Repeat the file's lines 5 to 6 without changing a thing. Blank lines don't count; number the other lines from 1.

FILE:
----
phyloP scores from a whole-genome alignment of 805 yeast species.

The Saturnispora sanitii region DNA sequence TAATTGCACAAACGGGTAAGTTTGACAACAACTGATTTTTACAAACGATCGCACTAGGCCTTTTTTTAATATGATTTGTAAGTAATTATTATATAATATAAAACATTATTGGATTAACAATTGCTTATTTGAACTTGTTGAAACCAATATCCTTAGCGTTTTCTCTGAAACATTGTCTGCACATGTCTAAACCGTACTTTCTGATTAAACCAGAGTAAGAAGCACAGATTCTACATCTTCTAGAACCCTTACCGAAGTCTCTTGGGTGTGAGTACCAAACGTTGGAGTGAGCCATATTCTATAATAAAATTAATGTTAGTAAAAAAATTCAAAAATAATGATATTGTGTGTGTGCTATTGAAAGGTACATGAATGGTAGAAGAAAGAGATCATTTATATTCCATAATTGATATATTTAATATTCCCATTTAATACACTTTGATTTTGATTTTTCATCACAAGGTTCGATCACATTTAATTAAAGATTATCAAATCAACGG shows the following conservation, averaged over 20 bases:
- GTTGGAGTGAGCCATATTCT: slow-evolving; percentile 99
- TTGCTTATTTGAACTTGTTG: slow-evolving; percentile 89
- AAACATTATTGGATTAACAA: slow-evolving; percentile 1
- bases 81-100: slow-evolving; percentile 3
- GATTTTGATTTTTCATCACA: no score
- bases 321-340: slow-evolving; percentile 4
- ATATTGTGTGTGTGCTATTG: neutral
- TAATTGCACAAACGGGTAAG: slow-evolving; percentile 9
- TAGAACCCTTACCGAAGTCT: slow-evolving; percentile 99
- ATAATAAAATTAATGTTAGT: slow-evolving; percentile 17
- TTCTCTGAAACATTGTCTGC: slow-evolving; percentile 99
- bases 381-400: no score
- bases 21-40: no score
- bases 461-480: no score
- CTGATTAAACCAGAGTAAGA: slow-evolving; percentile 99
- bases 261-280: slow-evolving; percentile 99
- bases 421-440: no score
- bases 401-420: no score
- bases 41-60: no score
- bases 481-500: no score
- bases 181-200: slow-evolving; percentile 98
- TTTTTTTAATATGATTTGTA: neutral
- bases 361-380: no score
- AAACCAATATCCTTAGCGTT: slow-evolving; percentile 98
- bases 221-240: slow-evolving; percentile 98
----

- AAACATTATTGGATTAACAA: slow-evolving; percentile 1
- bases 81-100: slow-evolving; percentile 3